The Chancellor has been speaking for three quarters of an hour, mainly about his deflationary promises to the country. He is now coming, at the end of his speech, to talk about the strategy for industry and the need for everyone who works in industry, whether on the shop floor or in the sales office, to take advantage of opportunities. Can he give us some glimmer of hope about what the opportunities are to be in his Spring Budget which will produce this new surge?
A large number of firms have taken good advantage of the opportunities. Exports have never been so profitable and competitive. Many firms are taking advantage of this and have increased their export volume. Unfortunately not all firms have done so. Later tonight my right hon. Friend will be saying a little about the problems which this presents. I do not think that Conservative Members will deny the facts that I have put to them. They are not denied by the CBI. The opportunities for exporting have never been as great as they are now.
All over the world. We have increased by 25 per cent. our exports of manufacturing goods to Germany in the past 12 months. This is an impressive and important achievement. But we have not increased our exports sufficiently. Our exports of industrial goods to the Community generally have begun to grow substantially in the past year.
This is a matter which we shall be discussing over the months and years to come. My right hon. Friend will be dealing with it in more detail tonight. What I can say, and this reflects some of the anxieties of Conservative Members, is that there are broader international dimensions to the problem of unemployment which will require international action. Almost all of the industrialised countries are now suffering from higher unemployment than ever before in a period of world recovery—and also from higher inflation than ever before in a period of world recovery. They must consider this problem together and see how they can help one another to deal with both the cyclical and the structural elements in the problem.
I conclude with some words about the rôle of the next Spring Budget in providing the necessary incentives which are needed at all levels of industry and in all parts of the economy if we are to reverse the post-war decline in Britain's relative performance. I believe, as I have said before, that it has become essential to reduce the burden of direct taxation, particularly on the lower and higher income levels where at present the marginal rates of income tax are a growing disincentive to the effort, innovation and enterprise on which an improvement in our industrial performance must depend.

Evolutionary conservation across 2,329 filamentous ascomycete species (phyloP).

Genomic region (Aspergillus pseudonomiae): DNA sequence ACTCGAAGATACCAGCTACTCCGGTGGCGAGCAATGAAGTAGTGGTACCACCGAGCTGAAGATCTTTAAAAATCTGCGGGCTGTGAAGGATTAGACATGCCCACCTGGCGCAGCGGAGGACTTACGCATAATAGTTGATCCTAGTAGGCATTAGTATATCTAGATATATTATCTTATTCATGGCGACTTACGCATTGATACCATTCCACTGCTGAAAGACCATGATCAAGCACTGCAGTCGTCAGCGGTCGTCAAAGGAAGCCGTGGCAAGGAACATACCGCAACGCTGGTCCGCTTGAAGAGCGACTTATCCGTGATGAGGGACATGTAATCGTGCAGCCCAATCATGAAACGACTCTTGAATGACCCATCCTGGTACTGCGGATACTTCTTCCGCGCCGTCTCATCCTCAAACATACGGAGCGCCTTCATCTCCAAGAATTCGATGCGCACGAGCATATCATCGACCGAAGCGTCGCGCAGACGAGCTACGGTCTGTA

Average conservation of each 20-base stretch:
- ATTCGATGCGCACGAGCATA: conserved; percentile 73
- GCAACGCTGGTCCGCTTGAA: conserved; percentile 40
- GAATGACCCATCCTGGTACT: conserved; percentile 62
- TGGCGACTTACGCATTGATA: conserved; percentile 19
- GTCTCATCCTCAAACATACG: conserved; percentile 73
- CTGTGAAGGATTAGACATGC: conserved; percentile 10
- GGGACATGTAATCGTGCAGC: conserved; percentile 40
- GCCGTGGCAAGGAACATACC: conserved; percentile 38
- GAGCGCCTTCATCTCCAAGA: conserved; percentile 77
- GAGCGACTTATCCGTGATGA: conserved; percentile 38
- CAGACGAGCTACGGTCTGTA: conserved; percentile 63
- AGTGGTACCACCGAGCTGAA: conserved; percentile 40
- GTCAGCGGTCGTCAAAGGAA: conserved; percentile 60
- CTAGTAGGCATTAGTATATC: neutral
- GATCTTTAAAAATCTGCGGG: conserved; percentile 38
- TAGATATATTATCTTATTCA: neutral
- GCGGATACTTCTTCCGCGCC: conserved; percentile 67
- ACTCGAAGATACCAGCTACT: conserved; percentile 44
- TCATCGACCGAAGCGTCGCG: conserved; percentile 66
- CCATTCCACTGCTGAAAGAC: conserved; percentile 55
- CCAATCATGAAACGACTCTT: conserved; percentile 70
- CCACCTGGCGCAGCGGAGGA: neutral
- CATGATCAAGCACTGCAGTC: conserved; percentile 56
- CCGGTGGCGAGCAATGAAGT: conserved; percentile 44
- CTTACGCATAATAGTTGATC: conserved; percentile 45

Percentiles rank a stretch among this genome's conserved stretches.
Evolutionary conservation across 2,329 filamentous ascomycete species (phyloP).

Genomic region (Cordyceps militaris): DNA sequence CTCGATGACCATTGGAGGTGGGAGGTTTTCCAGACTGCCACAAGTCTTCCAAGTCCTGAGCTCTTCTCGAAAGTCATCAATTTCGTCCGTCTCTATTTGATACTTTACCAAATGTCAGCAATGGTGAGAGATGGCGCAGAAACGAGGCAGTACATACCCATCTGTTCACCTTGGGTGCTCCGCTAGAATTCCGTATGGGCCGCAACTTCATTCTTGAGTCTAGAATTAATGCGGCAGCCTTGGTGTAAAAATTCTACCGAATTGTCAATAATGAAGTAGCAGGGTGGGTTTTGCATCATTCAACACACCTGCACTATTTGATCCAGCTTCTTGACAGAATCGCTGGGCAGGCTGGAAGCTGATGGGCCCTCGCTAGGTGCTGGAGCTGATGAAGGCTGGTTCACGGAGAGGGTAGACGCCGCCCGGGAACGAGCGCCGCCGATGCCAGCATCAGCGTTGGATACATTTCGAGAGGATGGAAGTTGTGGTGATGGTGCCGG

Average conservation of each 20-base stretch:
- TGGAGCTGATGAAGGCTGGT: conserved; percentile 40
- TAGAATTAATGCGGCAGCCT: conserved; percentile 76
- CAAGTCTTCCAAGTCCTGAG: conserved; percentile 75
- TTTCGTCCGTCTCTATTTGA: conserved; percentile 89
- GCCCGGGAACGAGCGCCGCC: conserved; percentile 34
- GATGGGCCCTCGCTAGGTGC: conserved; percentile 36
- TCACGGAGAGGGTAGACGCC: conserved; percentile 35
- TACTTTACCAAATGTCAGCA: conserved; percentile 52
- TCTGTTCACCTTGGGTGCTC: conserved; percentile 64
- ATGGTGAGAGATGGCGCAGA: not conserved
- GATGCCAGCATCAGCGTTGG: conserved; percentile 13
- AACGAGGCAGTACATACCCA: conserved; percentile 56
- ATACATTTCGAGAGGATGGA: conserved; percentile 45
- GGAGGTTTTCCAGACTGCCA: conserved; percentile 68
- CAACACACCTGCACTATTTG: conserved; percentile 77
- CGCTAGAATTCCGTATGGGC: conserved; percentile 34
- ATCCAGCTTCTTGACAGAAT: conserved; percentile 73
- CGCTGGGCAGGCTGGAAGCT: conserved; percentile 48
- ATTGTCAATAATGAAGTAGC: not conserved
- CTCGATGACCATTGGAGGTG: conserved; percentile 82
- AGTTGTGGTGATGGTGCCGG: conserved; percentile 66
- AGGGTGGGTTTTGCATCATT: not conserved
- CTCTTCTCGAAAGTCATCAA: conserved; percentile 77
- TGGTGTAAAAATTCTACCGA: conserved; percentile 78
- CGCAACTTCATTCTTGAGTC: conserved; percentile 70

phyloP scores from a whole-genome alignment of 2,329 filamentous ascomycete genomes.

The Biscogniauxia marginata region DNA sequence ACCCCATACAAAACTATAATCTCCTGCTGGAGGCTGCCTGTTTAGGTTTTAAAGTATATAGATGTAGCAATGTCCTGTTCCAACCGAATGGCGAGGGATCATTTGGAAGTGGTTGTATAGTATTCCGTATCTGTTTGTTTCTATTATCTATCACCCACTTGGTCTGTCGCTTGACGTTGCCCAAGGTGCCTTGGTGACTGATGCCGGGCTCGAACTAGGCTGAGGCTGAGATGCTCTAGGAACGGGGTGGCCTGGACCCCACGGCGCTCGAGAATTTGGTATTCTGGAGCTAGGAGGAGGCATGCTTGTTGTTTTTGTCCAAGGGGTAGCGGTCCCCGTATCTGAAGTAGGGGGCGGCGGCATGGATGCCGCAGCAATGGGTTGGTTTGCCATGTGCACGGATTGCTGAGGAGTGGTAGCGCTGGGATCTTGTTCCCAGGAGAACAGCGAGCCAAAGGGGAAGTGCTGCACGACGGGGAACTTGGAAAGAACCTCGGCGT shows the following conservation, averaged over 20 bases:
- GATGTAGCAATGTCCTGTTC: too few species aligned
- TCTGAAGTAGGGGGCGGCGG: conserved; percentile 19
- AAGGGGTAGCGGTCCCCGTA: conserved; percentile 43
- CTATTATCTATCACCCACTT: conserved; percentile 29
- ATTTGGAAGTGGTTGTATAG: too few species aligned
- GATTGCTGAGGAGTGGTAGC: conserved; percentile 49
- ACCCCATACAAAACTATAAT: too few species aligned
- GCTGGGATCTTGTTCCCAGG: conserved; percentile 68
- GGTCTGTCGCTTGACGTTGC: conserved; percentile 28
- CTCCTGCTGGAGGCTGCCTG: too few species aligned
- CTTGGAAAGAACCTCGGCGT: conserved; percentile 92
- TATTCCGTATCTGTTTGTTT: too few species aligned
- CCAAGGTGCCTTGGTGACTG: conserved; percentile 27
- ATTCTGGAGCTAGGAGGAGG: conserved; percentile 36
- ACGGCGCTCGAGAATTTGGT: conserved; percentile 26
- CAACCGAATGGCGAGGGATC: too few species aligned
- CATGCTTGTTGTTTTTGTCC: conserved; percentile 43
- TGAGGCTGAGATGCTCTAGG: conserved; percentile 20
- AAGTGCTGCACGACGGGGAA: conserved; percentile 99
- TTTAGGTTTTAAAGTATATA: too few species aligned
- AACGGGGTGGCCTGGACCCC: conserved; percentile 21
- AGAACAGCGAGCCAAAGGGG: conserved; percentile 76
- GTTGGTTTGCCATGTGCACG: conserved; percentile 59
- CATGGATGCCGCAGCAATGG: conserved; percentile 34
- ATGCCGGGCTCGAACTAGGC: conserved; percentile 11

My scope for acting on the income tax will have to depend on two factors, as I made clear last week. The first condition is finding ways of financing the cost without increasing the public sector borrowing requirement above the £8·7 billion in 1977–78. The second crucial condition is getting the right pay policy when the present round ends next July. The TUC has already committed itself against a free-for-all or wage explosion. It declared at its last Congress its desire to continue the attack against inflation while permitting more flexibility in wage bargaining. I hope that the whole House will support these objectives. I agree with Mr. Len Murray that we cannot confine discussion of next year's pay policy to a simple trade-off between income tax relief and limits on increases in earnings. As with earlier discussions with the TUC, these talks will have to cover a much wider range of economic, social and industrial policies.
Above all, we shall have to consider the best means of guaranteeing maximum employment and minimum price increases in the coming years.
I hope that we shall be able to begin these discussions early in the New Year, not only with the TUC but with the CBI, which has an equally legitimate concern with all aspects of the problem. If we can reach agreement, as I believe we shall and must, before I complete my Budget, the resulting boost to confidence both at home and abroad will bring immense benefits to everyone, above all in more employment. An essential condition will have been met for letting another key component of our recovery programme fall into place—a cut in income tax—which I believe the whole House and country will welcome.
Next year will be a difficult year none the less, particularly for jobs and prices. But the measures I have been describing will make it less difficult than it would otherwise have been and it will lay the foundations for a steady improvement in all aspects of our economic performance. It is for these reasons that the Government decided on these measures and it is on these grounds that I commend them to the House.
The Chancelor closed with a customary peroration suggesting that all would now be well in the world. In the course of his speech he challenged the Opposition to begin dealing with some questions which he was posing. I want the House to be entirely clear about the questions which we are discussing. We are discussing the adequacy of what the Chancellor described as the package that had to get it right, the one which has concerned the nation for a great deal of time. We are concerned, therefore, with why we should accept the right hon. Gentleman's view about the rightness of this measure compared with the different views the Chancellor formed last July and last February.